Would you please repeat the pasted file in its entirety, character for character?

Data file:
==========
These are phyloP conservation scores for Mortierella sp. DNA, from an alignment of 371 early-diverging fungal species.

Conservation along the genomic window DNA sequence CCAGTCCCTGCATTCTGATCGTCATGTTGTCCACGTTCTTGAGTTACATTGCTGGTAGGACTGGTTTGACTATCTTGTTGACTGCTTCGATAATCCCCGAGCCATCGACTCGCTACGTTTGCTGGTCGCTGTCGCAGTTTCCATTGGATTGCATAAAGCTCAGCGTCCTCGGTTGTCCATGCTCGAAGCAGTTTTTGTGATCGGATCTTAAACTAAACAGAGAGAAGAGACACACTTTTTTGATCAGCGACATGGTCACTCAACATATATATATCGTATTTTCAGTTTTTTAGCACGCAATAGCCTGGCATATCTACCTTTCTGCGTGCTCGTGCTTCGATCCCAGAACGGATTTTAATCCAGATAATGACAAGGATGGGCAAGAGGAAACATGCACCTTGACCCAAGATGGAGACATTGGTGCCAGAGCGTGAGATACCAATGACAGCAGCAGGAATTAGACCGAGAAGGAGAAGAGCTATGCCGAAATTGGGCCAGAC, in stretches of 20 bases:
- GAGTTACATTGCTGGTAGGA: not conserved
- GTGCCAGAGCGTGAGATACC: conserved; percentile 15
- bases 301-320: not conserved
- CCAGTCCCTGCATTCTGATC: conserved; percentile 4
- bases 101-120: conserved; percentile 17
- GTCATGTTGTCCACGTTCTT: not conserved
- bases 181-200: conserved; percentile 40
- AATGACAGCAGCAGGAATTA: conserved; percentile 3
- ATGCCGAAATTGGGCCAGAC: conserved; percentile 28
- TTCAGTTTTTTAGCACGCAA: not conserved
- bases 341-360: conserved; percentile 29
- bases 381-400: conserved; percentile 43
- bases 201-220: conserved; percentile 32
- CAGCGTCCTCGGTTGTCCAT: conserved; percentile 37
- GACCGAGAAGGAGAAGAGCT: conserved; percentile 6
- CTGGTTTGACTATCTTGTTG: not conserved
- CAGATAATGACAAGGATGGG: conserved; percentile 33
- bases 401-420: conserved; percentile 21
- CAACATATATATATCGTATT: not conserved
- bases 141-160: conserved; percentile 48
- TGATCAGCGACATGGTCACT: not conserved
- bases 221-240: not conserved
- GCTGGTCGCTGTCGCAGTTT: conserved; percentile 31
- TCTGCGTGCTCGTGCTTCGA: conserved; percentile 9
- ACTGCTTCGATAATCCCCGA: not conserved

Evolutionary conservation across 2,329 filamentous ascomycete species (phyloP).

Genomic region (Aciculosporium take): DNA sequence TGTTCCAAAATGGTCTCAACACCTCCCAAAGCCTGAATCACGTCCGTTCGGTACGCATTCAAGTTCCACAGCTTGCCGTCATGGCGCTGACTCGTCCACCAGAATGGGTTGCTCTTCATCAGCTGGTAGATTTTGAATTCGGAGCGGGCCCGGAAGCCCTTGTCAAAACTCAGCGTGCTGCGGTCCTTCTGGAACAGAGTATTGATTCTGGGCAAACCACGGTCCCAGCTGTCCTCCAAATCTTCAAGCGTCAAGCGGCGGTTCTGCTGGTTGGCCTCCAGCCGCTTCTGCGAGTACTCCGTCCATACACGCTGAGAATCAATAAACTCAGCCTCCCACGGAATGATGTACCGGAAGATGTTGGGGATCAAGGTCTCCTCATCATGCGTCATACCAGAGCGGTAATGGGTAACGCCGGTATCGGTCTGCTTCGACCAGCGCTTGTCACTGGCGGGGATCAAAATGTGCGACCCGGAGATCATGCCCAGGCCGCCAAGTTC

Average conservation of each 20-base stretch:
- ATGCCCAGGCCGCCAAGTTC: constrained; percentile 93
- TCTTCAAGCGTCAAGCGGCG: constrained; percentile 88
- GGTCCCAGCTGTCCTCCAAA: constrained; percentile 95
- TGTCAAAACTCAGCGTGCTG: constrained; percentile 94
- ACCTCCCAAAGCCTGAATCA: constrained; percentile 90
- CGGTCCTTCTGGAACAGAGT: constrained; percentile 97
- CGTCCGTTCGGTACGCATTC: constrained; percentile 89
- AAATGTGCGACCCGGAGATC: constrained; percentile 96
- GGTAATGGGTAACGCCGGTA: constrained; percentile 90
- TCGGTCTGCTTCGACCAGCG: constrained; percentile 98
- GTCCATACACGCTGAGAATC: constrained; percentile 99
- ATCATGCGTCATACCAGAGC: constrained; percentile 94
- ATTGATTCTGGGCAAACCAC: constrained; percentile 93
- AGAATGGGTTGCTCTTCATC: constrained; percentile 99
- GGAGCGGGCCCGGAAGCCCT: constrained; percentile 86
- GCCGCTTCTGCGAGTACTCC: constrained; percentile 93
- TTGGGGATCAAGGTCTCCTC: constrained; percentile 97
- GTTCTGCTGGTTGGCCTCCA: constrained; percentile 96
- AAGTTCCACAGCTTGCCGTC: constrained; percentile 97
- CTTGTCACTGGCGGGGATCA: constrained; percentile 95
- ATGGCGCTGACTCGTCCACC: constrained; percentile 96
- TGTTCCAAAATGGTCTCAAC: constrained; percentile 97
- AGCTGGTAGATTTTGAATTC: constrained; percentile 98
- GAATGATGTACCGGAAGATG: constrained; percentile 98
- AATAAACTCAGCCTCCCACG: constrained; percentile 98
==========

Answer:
These are phyloP conservation scores for Mortierella sp. DNA, from an alignment of 371 early-diverging fungal species.

Conservation along the genomic window DNA sequence CCAGTCCCTGCATTCTGATCGTCATGTTGTCCACGTTCTTGAGTTACATTGCTGGTAGGACTGGTTTGACTATCTTGTTGACTGCTTCGATAATCCCCGAGCCATCGACTCGCTACGTTTGCTGGTCGCTGTCGCAGTTTCCATTGGATTGCATAAAGCTCAGCGTCCTCGGTTGTCCATGCTCGAAGCAGTTTTTGTGATCGGATCTTAAACTAAACAGAGAGAAGAGACACACTTTTTTGATCAGCGACATGGTCACTCAACATATATATATCGTATTTTCAGTTTTTTAGCACGCAATAGCCTGGCATATCTACCTTTCTGCGTGCTCGTGCTTCGATCCCAGAACGGATTTTAATCCAGATAATGACAAGGATGGGCAAGAGGAAACATGCACCTTGACCCAAGATGGAGACATTGGTGCCAGAGCGTGAGATACCAATGACAGCAGCAGGAATTAGACCGAGAAGGAGAAGAGCTATGCCGAAATTGGGCCAGAC, in stretches of 20 bases:
- GAGTTACATTGCTGGTAGGA: not conserved
- GTGCCAGAGCGTGAGATACC: conserved; percentile 15
- bases 301-320: not conserved
- CCAGTCCCTGCATTCTGATC: conserved; percentile 4
- bases 101-120: conserved; percentile 17
- GTCATGTTGTCCACGTTCTT: not conserved
- bases 181-200: conserved; percentile 40
- AATGACAGCAGCAGGAATTA: conserved; percentile 3
- ATGCCGAAATTGGGCCAGAC: conserved; percentile 28
- TTCAGTTTTTTAGCACGCAA: not conserved
- bases 341-360: conserved; percentile 29
- bases 381-400: conserved; percentile 43
- bases 201-220: conserved; percentile 32
- CAGCGTCCTCGGTTGTCCAT: conserved; percentile 37
- GACCGAGAAGGAGAAGAGCT: conserved; percentile 6
- CTGGTTTGACTATCTTGTTG: not conserved
- CAGATAATGACAAGGATGGG: conserved; percentile 33
- bases 401-420: conserved; percentile 21
- CAACATATATATATCGTATT: not conserved
- bases 141-160: conserved; percentile 48
- TGATCAGCGACATGGTCACT: not conserved
- bases 221-240: not conserved
- GCTGGTCGCTGTCGCAGTTT: conserved; percentile 31
- TCTGCGTGCTCGTGCTTCGA: conserved; percentile 9
- ACTGCTTCGATAATCCCCGA: not conserved

Evolutionary conservation across 2,329 filamentous ascomycete species (phyloP).

Genomic region (Aciculosporium take): DNA sequence TGTTCCAAAATGGTCTCAACACCTCCCAAAGCCTGAATCACGTCCGTTCGGTACGCATTCAAGTTCCACAGCTTGCCGTCATGGCGCTGACTCGTCCACCAGAATGGGTTGCTCTTCATCAGCTGGTAGATTTTGAATTCGGAGCGGGCCCGGAAGCCCTTGTCAAAACTCAGCGTGCTGCGGTCCTTCTGGAACAGAGTATTGATTCTGGGCAAACCACGGTCCCAGCTGTCCTCCAAATCTTCAAGCGTCAAGCGGCGGTTCTGCTGGTTGGCCTCCAGCCGCTTCTGCGAGTACTCCGTCCATACACGCTGAGAATCAATAAACTCAGCCTCCCACGGAATGATGTACCGGAAGATGTTGGGGATCAAGGTCTCCTCATCATGCGTCATACCAGAGCGGTAATGGGTAACGCCGGTATCGGTCTGCTTCGACCAGCGCTTGTCACTGGCGGGGATCAAAATGTGCGACCCGGAGATCATGCCCAGGCCGCCAAGTTC

Average conservation of each 20-base stretch:
- ATGCCCAGGCCGCCAAGTTC: constrained; percentile 93
- TCTTCAAGCGTCAAGCGGCG: constrained; percentile 88
- GGTCCCAGCTGTCCTCCAAA: constrained; percentile 95
- TGTCAAAACTCAGCGTGCTG: constrained; percentile 94
- ACCTCCCAAAGCCTGAATCA: constrained; percentile 90
- CGGTCCTTCTGGAACAGAGT: constrained; percentile 97
- CGTCCGTTCGGTACGCATTC: constrained; percentile 89
- AAATGTGCGACCCGGAGATC: constrained; percentile 96
- GGTAATGGGTAACGCCGGTA: constrained; percentile 90
- TCGGTCTGCTTCGACCAGCG: constrained; percentile 98
- GTCCATACACGCTGAGAATC: constrained; percentile 99
- ATCATGCGTCATACCAGAGC: constrained; percentile 94
- ATTGATTCTGGGCAAACCAC: constrained; percentile 93
- AGAATGGGTTGCTCTTCATC: constrained; percentile 99
- GGAGCGGGCCCGGAAGCCCT: constrained; percentile 86
- GCCGCTTCTGCGAGTACTCC: constrained; percentile 93
- TTGGGGATCAAGGTCTCCTC: constrained; percentile 97
- GTTCTGCTGGTTGGCCTCCA: constrained; percentile 96
- AAGTTCCACAGCTTGCCGTC: constrained; percentile 97
- CTTGTCACTGGCGGGGATCA: constrained; percentile 95
- ATGGCGCTGACTCGTCCACC: constrained; percentile 96
- TGTTCCAAAATGGTCTCAAC: constrained; percentile 97
- AGCTGGTAGATTTTGAATTC: constrained; percentile 98
- GAATGATGTACCGGAAGATG: constrained; percentile 98
- AATAAACTCAGCCTCCCACG: constrained; percentile 98